By Jake Rossen
By Jesse Marx
By Michelle LeBow
By Alleen Brown
By Maggie LaMaack
By CP Staff
By Jesse Marx
Whether torture works as a terrorizing tool is a different matter. But what happens is, any intelligence system has more data than it has analytical capability. And what torture does is to flood the analytic system with bad data. So you wind up with people like this guy we took to Egypt and had tortured there, who said that Saddam Hussein had a deal with al Qaeda to do biological weapons. You wind up making very bad policy decisions from that kind of advice. You also wind up alienating potential informants or potential recruits who are in the population.
The other interesting thing is, some of the proponents of torture cite some dubiously documented tactical successes with interrogational torture by the French during the Algerian war, but the fact of the matter is that the use of interrogational torture by the French was a key factor in inflaming the Algerian population against the French, and the French lost the war. A similar phenomenon has happened in Iraq. According to our own government's surveys, we took about a 50 percent hit in terms of the legitimacy of the occupation between the time before and the period after the photographs came out. So the torture has not defused time bombs, but it also turns out to be extremely counterproductive in terms of strategy and intelligence. The memos leading up to the debate about torture--the Yoo memos [arguing that the Geneva Conventions did not apply in Afghanistan], for example--are a classic example of lawyers chasing topics in a formal, legal sense when they know nothing about the topic itself. Because of the way those memos were structured, the permission for torture was given without any substantive discussion about whether it would work, or what the drawbacks would be of implementing it.
And so we wound up, really, with a nightmare. If you go read the Chinese response to our human rights report on China this year, it's amazing. The U.S. State Department, in its annual review of human rights, accused the Chinese of secret detentions, deaths of prisoners, unfair trials, blah blah blah. And the Chinese said, any nation that has suspended international law has no right to criticize any other nation.
CP:Is there any research, or have you given any thought, to the long-term effects of torture on the torturers?
Miles: I've tried to find it. There's some interesting data, two major sets. First of all, the general level of PTSD [posttraumatic stress disorder] among soldiers is pretty high. [Psychiatrist and author Robert Jay] Lifton did some work looking at the special psychological damage done to people who participated in atrocities, in a book called Home from the War. It was a study of those vets who threw their medals over the White House wall. There's also an interesting paper I found which suggests that levels of PTSD in returning veterans are higher in soldiers who have killed than in soldiers who have just been in battle conditions. Interestingly enough, they're especially high in people who commit atrocities. So I think there's good reason to believe that we will bear an extra burden of psychological disability, with all the social consequences of that, in the many people, from physicians to guards, who were involved in this system.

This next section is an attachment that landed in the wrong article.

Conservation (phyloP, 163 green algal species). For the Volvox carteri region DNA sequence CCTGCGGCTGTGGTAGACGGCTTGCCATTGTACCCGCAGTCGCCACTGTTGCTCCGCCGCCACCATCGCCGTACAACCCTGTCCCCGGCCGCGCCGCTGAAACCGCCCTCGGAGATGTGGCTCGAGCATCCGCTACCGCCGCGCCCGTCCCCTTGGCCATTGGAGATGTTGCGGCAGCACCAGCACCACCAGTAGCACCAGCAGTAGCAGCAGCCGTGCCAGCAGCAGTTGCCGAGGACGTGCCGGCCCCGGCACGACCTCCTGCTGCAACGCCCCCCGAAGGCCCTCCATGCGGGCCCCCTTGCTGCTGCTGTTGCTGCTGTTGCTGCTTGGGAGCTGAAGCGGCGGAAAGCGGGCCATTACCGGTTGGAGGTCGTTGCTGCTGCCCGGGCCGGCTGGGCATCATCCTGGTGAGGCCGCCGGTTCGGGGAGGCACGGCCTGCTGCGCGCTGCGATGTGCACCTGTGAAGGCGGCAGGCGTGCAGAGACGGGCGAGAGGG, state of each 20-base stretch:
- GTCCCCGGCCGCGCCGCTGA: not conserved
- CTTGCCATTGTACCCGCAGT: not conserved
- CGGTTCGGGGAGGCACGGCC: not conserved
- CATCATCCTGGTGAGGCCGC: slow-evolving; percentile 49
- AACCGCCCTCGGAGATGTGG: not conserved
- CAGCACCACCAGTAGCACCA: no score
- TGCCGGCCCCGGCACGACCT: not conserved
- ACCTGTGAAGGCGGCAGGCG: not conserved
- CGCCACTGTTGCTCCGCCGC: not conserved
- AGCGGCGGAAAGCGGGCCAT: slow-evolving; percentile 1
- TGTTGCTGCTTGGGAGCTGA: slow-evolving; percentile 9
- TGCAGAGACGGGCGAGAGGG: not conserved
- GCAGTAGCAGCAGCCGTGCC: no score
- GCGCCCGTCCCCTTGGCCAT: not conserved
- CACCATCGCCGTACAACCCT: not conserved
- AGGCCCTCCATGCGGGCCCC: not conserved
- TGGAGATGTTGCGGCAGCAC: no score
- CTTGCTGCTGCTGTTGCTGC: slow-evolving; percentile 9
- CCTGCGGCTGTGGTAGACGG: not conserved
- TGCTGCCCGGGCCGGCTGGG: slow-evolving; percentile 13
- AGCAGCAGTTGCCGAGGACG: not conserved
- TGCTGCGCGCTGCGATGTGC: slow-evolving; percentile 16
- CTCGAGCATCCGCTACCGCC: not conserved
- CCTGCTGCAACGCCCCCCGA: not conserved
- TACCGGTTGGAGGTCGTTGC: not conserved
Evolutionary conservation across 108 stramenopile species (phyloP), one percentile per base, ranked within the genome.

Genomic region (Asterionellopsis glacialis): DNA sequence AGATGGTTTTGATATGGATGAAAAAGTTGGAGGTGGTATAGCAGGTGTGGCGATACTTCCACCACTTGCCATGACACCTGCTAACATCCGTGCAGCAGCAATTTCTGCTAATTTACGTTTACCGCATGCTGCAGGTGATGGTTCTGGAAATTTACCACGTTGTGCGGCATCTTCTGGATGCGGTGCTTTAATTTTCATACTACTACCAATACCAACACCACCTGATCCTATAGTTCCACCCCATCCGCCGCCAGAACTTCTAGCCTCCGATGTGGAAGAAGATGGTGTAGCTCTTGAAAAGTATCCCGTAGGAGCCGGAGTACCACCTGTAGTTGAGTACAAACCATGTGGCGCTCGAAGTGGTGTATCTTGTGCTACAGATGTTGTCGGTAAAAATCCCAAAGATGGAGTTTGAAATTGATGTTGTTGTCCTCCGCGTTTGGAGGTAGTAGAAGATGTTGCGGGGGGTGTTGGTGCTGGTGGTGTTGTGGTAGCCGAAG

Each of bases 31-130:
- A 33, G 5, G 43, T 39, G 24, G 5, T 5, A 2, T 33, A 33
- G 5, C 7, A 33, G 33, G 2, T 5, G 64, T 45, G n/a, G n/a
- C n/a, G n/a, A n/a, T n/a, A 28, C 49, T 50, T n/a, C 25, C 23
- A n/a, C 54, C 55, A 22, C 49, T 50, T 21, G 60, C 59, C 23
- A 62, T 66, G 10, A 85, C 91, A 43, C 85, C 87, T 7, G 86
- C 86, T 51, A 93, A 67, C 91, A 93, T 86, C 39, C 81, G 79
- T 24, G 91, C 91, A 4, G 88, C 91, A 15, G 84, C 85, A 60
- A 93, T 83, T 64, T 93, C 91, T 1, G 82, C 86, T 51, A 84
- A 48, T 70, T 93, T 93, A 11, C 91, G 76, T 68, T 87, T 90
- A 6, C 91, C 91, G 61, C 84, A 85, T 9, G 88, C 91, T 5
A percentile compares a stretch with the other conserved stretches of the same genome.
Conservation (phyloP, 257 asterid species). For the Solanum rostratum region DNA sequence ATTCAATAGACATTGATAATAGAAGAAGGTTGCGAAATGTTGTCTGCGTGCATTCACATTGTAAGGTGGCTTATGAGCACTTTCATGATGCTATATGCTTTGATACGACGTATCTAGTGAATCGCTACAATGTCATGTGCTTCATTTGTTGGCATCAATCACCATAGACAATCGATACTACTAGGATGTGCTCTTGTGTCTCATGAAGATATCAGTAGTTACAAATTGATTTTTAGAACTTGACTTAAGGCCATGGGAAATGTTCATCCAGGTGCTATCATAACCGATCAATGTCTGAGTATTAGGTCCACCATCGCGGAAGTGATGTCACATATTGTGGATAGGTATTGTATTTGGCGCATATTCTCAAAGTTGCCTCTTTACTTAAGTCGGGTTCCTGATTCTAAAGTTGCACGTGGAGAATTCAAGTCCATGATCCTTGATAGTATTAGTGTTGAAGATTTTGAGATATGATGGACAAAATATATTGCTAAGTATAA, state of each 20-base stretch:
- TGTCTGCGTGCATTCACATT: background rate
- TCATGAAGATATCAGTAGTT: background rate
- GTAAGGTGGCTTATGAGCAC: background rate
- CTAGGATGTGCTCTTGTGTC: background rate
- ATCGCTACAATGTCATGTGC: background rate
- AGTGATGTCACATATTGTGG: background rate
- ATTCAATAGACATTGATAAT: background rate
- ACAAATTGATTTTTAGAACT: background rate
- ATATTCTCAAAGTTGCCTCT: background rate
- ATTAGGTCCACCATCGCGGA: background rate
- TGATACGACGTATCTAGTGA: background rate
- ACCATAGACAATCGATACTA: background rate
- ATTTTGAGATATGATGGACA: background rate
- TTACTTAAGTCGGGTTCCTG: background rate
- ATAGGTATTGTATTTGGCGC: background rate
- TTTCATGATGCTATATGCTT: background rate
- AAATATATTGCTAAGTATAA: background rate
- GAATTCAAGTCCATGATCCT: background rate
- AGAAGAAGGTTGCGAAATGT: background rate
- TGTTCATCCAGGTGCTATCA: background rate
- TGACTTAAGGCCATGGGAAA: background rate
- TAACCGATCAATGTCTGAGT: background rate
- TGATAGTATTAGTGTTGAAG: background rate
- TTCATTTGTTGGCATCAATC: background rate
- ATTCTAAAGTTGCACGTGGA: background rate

When Congress shut down MK Ultra, MK Search ran for another six or seven years. It was essentially a successor program. [Then-CIA director Richard] Helms ran it. He destroyed the original papers to try to suppress the names of the universities that cooperated in the original research, but the findings of the MK Ultra and the first part of MK Search were published in a memo that's available online. It's called the Kubark Intelligence Manual. It flat-out says that torture doesn't work. Then, in 1997, an Army counterintelligence memo summarized the conclusions of the rest of MK Search. It said that force is a poor technique. Plus there's countless documents that I found by interrogators saying, we're getting junk out of torturing these people.
The FBI people were just horrified. The FBI's an interesting organization, because although there were various individual dissents by senior intelligence people who knew that this was a messed-up procedure from the get-go, it was only the FBI that, as an institution, fought the Army tooth and nail. It's very amazing.
CP:How was the FBI even in this dialogue?
Miles: It turns out this is a very complicated operation. What's going on is this: The SEALs and the CIA basically got the
intelligence operation in Afghanistan. The Navy, Army, and CIA are in charge at Guantánamo. Iraq is essentially an Army/ CIA operation. The FBI's role is to look at particular prisoners where there is evidence they know of some activity on U.S. soil. It's not an international policing role. But they would get called in to certain cases.
The FBI people saw the abusive techniques the Army was using and they went nuts. They went nuts. First they offered to retrain the Army people because they thought they were so messed up. They took them up to their own center and tried to retrain them. They sent Miller a memo stating at length exactly why what he was doing was illegal as sin. They finally wound up telling their people, "Anytime you see a departure from our policy standards for interrogation, you are to immediately dissociate yourself from the interview and leave the site and have nothing to do with it." They essentially broke away, because they couldn't get the Army to change.